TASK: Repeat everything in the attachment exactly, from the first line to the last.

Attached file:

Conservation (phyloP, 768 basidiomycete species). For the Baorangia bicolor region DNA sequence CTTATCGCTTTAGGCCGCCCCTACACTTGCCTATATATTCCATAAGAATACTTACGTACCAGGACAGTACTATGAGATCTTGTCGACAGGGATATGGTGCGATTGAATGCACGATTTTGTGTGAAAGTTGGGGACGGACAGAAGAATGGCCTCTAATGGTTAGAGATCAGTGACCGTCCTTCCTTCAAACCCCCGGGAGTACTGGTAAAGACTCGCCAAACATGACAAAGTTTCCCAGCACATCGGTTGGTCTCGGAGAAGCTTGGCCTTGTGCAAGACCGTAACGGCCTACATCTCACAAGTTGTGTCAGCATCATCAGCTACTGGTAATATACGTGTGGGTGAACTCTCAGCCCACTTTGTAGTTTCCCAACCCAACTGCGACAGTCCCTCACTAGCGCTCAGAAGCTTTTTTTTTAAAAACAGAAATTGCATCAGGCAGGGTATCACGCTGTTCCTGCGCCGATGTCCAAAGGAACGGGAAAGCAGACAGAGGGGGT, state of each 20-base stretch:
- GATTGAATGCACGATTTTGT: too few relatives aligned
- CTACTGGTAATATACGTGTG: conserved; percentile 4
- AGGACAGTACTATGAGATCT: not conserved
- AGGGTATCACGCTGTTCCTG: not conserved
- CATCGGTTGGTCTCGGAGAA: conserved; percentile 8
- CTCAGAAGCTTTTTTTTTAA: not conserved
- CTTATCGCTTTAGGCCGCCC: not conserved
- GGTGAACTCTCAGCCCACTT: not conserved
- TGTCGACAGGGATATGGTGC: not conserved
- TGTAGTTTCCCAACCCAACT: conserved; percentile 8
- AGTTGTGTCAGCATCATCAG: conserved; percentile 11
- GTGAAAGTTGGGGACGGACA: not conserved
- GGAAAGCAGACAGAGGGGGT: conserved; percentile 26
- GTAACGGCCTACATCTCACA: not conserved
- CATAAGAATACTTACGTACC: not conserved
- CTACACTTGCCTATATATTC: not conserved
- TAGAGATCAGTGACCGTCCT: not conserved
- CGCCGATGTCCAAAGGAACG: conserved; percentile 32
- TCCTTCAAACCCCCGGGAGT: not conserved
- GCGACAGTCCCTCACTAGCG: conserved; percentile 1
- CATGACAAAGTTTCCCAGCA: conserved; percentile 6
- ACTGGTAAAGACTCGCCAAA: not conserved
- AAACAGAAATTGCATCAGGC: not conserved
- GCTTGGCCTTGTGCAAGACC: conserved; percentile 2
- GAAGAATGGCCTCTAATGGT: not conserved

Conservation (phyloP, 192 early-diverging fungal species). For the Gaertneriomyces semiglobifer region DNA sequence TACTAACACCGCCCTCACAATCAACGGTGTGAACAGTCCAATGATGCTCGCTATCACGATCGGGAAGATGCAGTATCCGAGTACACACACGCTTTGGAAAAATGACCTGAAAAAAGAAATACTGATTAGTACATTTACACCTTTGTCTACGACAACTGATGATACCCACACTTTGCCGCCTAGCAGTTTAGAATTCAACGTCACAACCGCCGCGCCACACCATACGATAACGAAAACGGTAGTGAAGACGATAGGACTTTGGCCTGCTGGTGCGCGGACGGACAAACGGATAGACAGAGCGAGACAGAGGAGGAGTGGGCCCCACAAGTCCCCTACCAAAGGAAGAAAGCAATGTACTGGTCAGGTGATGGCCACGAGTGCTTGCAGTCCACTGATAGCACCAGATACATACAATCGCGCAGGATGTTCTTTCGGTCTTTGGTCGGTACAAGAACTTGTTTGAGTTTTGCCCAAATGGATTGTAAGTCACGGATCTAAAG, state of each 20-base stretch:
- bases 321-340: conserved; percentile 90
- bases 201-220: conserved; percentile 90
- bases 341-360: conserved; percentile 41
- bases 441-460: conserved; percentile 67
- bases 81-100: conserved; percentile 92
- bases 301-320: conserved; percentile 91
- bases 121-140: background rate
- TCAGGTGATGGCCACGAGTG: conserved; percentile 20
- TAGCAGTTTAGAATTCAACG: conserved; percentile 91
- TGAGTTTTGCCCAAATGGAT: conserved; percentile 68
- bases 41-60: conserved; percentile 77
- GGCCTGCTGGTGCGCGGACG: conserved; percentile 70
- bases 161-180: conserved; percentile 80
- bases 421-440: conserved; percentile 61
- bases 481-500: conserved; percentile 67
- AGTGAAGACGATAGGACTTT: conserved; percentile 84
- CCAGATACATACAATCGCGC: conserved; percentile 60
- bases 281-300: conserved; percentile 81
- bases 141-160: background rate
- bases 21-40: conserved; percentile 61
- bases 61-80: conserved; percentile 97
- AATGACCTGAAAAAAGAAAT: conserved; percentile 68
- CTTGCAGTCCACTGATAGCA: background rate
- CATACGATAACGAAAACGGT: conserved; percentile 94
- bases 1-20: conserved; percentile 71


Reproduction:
Conservation (phyloP, 768 basidiomycete species). For the Baorangia bicolor region DNA sequence CTTATCGCTTTAGGCCGCCCCTACACTTGCCTATATATTCCATAAGAATACTTACGTACCAGGACAGTACTATGAGATCTTGTCGACAGGGATATGGTGCGATTGAATGCACGATTTTGTGTGAAAGTTGGGGACGGACAGAAGAATGGCCTCTAATGGTTAGAGATCAGTGACCGTCCTTCCTTCAAACCCCCGGGAGTACTGGTAAAGACTCGCCAAACATGACAAAGTTTCCCAGCACATCGGTTGGTCTCGGAGAAGCTTGGCCTTGTGCAAGACCGTAACGGCCTACATCTCACAAGTTGTGTCAGCATCATCAGCTACTGGTAATATACGTGTGGGTGAACTCTCAGCCCACTTTGTAGTTTCCCAACCCAACTGCGACAGTCCCTCACTAGCGCTCAGAAGCTTTTTTTTTAAAAACAGAAATTGCATCAGGCAGGGTATCACGCTGTTCCTGCGCCGATGTCCAAAGGAACGGGAAAGCAGACAGAGGGGGT, state of each 20-base stretch:
- GATTGAATGCACGATTTTGT: too few relatives aligned
- CTACTGGTAATATACGTGTG: conserved; percentile 4
- AGGACAGTACTATGAGATCT: not conserved
- AGGGTATCACGCTGTTCCTG: not conserved
- CATCGGTTGGTCTCGGAGAA: conserved; percentile 8
- CTCAGAAGCTTTTTTTTTAA: not conserved
- CTTATCGCTTTAGGCCGCCC: not conserved
- GGTGAACTCTCAGCCCACTT: not conserved
- TGTCGACAGGGATATGGTGC: not conserved
- TGTAGTTTCCCAACCCAACT: conserved; percentile 8
- AGTTGTGTCAGCATCATCAG: conserved; percentile 11
- GTGAAAGTTGGGGACGGACA: not conserved
- GGAAAGCAGACAGAGGGGGT: conserved; percentile 26
- GTAACGGCCTACATCTCACA: not conserved
- CATAAGAATACTTACGTACC: not conserved
- CTACACTTGCCTATATATTC: not conserved
- TAGAGATCAGTGACCGTCCT: not conserved
- CGCCGATGTCCAAAGGAACG: conserved; percentile 32
- TCCTTCAAACCCCCGGGAGT: not conserved
- GCGACAGTCCCTCACTAGCG: conserved; percentile 1
- CATGACAAAGTTTCCCAGCA: conserved; percentile 6
- ACTGGTAAAGACTCGCCAAA: not conserved
- AAACAGAAATTGCATCAGGC: not conserved
- GCTTGGCCTTGTGCAAGACC: conserved; percentile 2
- GAAGAATGGCCTCTAATGGT: not conserved

Conservation (phyloP, 192 early-diverging fungal species). For the Gaertneriomyces semiglobifer region DNA sequence TACTAACACCGCCCTCACAATCAACGGTGTGAACAGTCCAATGATGCTCGCTATCACGATCGGGAAGATGCAGTATCCGAGTACACACACGCTTTGGAAAAATGACCTGAAAAAAGAAATACTGATTAGTACATTTACACCTTTGTCTACGACAACTGATGATACCCACACTTTGCCGCCTAGCAGTTTAGAATTCAACGTCACAACCGCCGCGCCACACCATACGATAACGAAAACGGTAGTGAAGACGATAGGACTTTGGCCTGCTGGTGCGCGGACGGACAAACGGATAGACAGAGCGAGACAGAGGAGGAGTGGGCCCCACAAGTCCCCTACCAAAGGAAGAAAGCAATGTACTGGTCAGGTGATGGCCACGAGTGCTTGCAGTCCACTGATAGCACCAGATACATACAATCGCGCAGGATGTTCTTTCGGTCTTTGGTCGGTACAAGAACTTGTTTGAGTTTTGCCCAAATGGATTGTAAGTCACGGATCTAAAG, state of each 20-base stretch:
- bases 321-340: conserved; percentile 90
- bases 201-220: conserved; percentile 90
- bases 341-360: conserved; percentile 41
- bases 441-460: conserved; percentile 67
- bases 81-100: conserved; percentile 92
- bases 301-320: conserved; percentile 91
- bases 121-140: background rate
- TCAGGTGATGGCCACGAGTG: conserved; percentile 20
- TAGCAGTTTAGAATTCAACG: conserved; percentile 91
- TGAGTTTTGCCCAAATGGAT: conserved; percentile 68
- bases 41-60: conserved; percentile 77
- GGCCTGCTGGTGCGCGGACG: conserved; percentile 70
- bases 161-180: conserved; percentile 80
- bases 421-440: conserved; percentile 61
- bases 481-500: conserved; percentile 67
- AGTGAAGACGATAGGACTTT: conserved; percentile 84
- CCAGATACATACAATCGCGC: conserved; percentile 60
- bases 281-300: conserved; percentile 81
- bases 141-160: background rate
- bases 21-40: conserved; percentile 61
- bases 61-80: conserved; percentile 97
- AATGACCTGAAAAAAGAAAT: conserved; percentile 68
- CTTGCAGTCCACTGATAGCA: background rate
- CATACGATAACGAAAACGGT: conserved; percentile 94
- bases 1-20: conserved; percentile 71